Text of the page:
I did think that this documentary was not as neutral as I hoped. It presented corporations as the bad guy majority of the film and there could be a reason but I would have liked to hear more of both sides. It is hard to think any one can make a difference. It seems impossible. It is scary to be exposed to the things that were presented in this video. Who wants to bring children into a world that has to fight and kill over water in less than 20 years? My way to make a difference is to communicate and educate others on the things that I have experienced and learned and always put ethics before money.

  45. Alex Williams

    The Corporation was an eye opener for me. I did not know that corporations ran their operations in such a way. The world is ran by money and thats all corporations want to acomplish, even if it is unethical, harming to the enviornment or wildlife. The part about Nike having sweat shops in third world countries was appaling. I had no clue the conditions were like that. Overall I learned quite a bit about the functions of some of the leading corporations in the nation and it was very interesting!

  46. This movie discussed many shocking things that are going on in the business world. What really caught my attention is the whole concept of privatization. Privatizing is good to a certain extent; seems like it’s going too far when the movie discussed privatizing part of the ocean or things of that nature.

    I have mixed feelings about paying workers lower wages in some countries. It see it as a good thing because they are more better off than what they otherwise would have been; but companies are using that to their advantage. Knowing what kind of conditions that most of those people are in, companies know then that the population would work for pretty much anything. Maybe the corporations are operating legally but not
    necessariy ethically.

    I was really shocked about putting steroids in milk, just so more milk can be produced. After watching that, drink milk becomes a little suspicious.

  47. I found most of this movie to be really interesting, we all know these things go on, but not who does them specifically and the implications we as consumers endure. I was really disgusted by the milk thing. I cannot believe that our government considers corporations as legal people, this truely means that no one has to pay the consequences of poor choices (that a real person made). I have always wanted to be an entrpreneur, but this really solidified it. I rather have to pay for the mistakes I make so that I don’t make them. Oh and the IBM supporting the holocaust, I was shocked.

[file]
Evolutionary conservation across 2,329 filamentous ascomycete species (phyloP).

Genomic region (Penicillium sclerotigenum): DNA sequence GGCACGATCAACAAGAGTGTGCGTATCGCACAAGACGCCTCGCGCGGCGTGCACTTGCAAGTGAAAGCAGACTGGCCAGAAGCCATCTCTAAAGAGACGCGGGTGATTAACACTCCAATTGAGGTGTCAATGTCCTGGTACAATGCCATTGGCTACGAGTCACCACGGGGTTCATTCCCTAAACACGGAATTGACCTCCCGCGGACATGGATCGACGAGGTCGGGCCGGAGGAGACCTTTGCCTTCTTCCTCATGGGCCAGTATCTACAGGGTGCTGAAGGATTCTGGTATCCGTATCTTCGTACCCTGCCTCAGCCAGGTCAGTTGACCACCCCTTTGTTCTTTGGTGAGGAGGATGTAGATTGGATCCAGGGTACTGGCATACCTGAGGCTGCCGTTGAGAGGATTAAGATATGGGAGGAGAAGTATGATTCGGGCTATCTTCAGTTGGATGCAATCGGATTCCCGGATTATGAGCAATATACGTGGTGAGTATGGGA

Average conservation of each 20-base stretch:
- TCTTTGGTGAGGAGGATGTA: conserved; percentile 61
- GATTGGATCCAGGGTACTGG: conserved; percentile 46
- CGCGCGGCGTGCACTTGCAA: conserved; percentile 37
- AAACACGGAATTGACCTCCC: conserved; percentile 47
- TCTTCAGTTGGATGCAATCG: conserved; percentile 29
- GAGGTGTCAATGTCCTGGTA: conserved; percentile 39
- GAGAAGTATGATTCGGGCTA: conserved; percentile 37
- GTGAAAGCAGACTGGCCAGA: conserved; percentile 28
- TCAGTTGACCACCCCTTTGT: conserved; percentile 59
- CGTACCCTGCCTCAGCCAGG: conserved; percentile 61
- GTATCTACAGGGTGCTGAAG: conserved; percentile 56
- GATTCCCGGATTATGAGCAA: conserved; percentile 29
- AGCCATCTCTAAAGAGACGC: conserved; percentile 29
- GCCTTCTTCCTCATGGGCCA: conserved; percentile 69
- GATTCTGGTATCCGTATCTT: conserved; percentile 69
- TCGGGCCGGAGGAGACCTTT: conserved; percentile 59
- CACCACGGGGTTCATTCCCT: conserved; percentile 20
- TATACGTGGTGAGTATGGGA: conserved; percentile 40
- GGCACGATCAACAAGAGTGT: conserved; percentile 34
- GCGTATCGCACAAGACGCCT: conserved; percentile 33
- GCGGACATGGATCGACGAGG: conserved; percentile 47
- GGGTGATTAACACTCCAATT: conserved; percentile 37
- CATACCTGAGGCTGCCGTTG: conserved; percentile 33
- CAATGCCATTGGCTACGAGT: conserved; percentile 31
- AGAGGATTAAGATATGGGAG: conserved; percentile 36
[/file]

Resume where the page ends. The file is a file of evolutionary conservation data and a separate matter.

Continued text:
48. I thought the movie was interesting, but extremely one sided. It’s easy to highlight all the evil things corporations do and ignore the good. However, I do agree many corporations seem to have an attitude of only short term returns, with little regard for the future. These attitude needs to change, and I believe they can. I loved the fact that the gentleman from the carpet company completely changed his views, and now is directing his company to become self sustainable by 2020. It proves that some of these successful companies and especially the people behind them still have a chance to add a positive impact to the global community.

  49. I thought the movie was very interesting and opened the eyes of a lot of people who watched it. The story about the fox news team and milk production in our country was almost so disgusting that it was unbelievable. To think that a company would act in that way and a news station would cover up their true findings is insane. I also thought the movie was a little too one-sided and didn’t at least mention some of the positive aspects that coporations offer. My favorite part of the whole thing though was the interview with the CEO of the carpet company and how his feelings and actions changed over time. It really showed there are some people out there who care and are attempting to make a difference.

  50. Nick Stoysich

    I thought this movie was very interesting. I was surprised that the government views a corporation as a person. I don’t understand how a corporation can really be viewed as a single person. I also think the movie highlights very well, companies are most interested in their returns rather than people and the world around them. That being said I think the movie was a little one sided and also did not give adequate representation to what good things corporations do.

  51. Megan Weatherwax

    I thought this movie was very interesting. It definately opened my eyes viewing through a different light. It was funny how they compared corporations to a psychopath yet in a weird sense many of the things they hit home on were true. I can’t believe the measly amount they pay foreign factory workers, it’s amazing they have never put themselves in their shoes. That part really got me. Would these CEOs ever let their sons or daughters work in that kind of environment for that kind of money. I mean some of these workers were 13 years old! Unreal. I do agree with Nick on how it was more onsided. They never do mention the good.

  52. When I watched the movie The Corporation, I was reminded of the concept of monopolization from my Marketing Management course. The chapter of the video titled “Boundaries” demonstrates that corporations will build anywhere and continue to expand, regardless of the effect it may have on the economy and/or the environment. The constant struggle to take ownership of as much land/market space as possible has become very prominent in today’s economy and names such as Wal-Mart, Pfizer, and Starbucks have made such headlines.